Thank you Steven. Would you consider the Patrol more weatherproof than say the Hexamid? If I'm not saving weight or better performance from a new piece of gear, I may as well save my money for more stoves.:) I liked the Minimalist screen but it adds more weight back into a shelter. Does the Patrol Shelter have a smaller foot print than the Hexamid? I'll have to review their material layout and try to figure out how much space is required for lines. I'll go back to Matt's figures. Funny, I have his MSR X-GK II he used for most of his trips I believe he used it on. Runs great still. Small world.
Duane

Steven McAllister
(brooklynkayak) - MLife

Locale: Atlantic North East
Comparison on 01/24/2013 12:21:26 MST Print View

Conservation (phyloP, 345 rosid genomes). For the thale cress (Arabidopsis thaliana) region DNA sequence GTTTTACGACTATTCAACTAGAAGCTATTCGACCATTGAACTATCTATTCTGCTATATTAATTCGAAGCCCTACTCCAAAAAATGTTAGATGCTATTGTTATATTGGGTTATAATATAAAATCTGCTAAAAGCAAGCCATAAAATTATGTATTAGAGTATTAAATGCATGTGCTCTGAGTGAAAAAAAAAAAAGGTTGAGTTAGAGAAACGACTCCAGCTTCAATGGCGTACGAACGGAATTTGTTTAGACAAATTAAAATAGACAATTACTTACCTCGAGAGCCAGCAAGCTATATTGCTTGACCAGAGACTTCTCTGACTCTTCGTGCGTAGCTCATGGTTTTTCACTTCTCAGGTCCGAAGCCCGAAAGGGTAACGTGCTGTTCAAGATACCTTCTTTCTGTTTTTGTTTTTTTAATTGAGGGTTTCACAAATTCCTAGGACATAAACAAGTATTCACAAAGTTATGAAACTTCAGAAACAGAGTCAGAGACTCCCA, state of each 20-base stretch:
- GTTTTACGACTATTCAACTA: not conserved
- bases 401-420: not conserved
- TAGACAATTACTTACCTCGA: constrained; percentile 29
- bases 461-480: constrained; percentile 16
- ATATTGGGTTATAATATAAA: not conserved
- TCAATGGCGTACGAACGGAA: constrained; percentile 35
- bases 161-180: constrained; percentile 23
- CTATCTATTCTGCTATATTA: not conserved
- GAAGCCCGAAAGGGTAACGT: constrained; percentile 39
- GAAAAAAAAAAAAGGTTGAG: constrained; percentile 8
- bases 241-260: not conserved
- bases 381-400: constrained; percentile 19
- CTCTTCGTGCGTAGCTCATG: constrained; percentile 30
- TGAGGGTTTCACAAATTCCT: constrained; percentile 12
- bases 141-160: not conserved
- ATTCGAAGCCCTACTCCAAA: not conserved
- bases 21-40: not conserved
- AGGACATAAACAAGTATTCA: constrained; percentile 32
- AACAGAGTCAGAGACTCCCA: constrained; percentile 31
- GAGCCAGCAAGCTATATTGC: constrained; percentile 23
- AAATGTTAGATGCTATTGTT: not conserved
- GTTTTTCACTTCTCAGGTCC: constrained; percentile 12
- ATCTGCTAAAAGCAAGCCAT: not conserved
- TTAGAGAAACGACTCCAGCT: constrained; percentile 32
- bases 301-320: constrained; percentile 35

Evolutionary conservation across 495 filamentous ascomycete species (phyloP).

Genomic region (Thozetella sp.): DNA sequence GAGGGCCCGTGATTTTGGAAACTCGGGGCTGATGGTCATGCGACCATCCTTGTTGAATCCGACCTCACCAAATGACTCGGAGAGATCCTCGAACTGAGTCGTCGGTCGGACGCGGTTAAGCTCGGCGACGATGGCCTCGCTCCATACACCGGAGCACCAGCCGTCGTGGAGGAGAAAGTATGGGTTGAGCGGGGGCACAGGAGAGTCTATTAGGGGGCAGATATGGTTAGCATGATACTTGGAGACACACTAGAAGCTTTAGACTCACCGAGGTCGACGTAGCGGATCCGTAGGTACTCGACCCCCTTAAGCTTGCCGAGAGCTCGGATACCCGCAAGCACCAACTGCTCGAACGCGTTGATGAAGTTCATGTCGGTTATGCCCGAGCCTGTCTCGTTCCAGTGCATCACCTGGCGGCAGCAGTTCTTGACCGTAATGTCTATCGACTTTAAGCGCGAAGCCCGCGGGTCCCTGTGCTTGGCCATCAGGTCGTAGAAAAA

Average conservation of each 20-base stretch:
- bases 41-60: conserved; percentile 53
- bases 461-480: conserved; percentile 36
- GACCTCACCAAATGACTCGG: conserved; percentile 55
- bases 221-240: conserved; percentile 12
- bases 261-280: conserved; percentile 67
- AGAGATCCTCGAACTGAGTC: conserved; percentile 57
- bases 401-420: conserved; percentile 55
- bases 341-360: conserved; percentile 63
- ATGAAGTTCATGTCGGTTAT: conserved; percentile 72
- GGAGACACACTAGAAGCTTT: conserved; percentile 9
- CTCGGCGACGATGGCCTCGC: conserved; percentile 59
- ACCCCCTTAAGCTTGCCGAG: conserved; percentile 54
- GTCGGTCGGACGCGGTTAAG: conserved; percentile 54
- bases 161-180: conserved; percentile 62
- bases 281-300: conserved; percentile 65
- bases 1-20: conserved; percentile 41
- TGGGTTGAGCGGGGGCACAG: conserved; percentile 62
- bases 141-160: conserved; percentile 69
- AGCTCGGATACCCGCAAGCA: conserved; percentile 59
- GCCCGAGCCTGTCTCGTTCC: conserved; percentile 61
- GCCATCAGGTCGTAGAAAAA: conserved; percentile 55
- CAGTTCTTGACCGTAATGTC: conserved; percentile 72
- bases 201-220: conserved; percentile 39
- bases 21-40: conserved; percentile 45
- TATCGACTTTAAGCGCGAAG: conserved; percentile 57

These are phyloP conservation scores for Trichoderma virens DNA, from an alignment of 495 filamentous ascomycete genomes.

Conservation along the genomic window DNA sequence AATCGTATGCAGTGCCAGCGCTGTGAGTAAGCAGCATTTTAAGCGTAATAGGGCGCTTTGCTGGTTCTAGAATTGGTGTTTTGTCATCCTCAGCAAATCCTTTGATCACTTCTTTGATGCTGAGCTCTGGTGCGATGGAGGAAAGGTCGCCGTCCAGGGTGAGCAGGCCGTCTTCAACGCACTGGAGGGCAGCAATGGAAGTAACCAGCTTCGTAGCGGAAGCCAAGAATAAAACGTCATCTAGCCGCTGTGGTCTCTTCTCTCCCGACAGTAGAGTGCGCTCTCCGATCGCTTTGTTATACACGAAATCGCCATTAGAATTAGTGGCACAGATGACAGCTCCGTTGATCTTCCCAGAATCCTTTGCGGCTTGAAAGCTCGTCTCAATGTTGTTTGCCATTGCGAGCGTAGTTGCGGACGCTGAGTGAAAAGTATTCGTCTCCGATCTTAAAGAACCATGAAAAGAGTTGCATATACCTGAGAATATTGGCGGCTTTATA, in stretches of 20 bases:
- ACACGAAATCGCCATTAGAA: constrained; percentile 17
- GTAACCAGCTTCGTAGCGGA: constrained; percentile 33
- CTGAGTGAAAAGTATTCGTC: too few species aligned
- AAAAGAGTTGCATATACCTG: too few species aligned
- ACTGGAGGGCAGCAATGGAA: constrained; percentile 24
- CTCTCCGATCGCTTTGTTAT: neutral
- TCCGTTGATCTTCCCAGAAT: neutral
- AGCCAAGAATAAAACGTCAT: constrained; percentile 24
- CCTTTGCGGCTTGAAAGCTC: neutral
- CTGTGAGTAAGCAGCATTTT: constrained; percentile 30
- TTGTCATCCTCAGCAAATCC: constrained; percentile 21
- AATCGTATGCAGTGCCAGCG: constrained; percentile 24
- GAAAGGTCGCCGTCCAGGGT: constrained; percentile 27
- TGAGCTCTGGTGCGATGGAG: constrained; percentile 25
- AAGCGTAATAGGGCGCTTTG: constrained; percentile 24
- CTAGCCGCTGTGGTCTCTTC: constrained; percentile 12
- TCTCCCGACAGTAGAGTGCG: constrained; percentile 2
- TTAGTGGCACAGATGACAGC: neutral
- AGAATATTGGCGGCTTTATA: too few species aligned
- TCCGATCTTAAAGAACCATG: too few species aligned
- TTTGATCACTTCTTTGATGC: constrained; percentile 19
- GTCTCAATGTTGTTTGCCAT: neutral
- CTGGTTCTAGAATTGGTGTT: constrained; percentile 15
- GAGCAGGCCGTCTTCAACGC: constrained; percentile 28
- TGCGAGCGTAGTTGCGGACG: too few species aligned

I can't give a fair comparison between a Hexamid and a Patrol as I have never used a Hexamid.

I do believe that the Hexamid doesn't have a lot of pitch options and so looking at the diagram would give you an idea of the internal space.
You can change the pitch to accommodate different situations, but I don't know how far you can go.

This limitation hasn't received many complaints other than wind blown rain coming in the front of some Hexamids' that didn't have the extended beak.

Both shelters have thru-hiked many long distance trails and both are well liked.
I believe both are easy to setup after a little practice.

I suspect the Patrol will give you more room when setup in a summer pitch and probably less room when pitched tight to the ground compared to a standard Hexamid pitch.

The Patrol is kinda like a tarp in this regard and I'd think could be pitched in more locations than the Hexamid could.
One common situation is when the only flat spot around has only a 2' gap between two big objects, rocks, trees, bushes, ...

I would probably be perfectly happy with a Hexamid if I had one. I went with the Patrol instead mostly based on the flexibility of it's design and my positive experience with previous shelters of its type.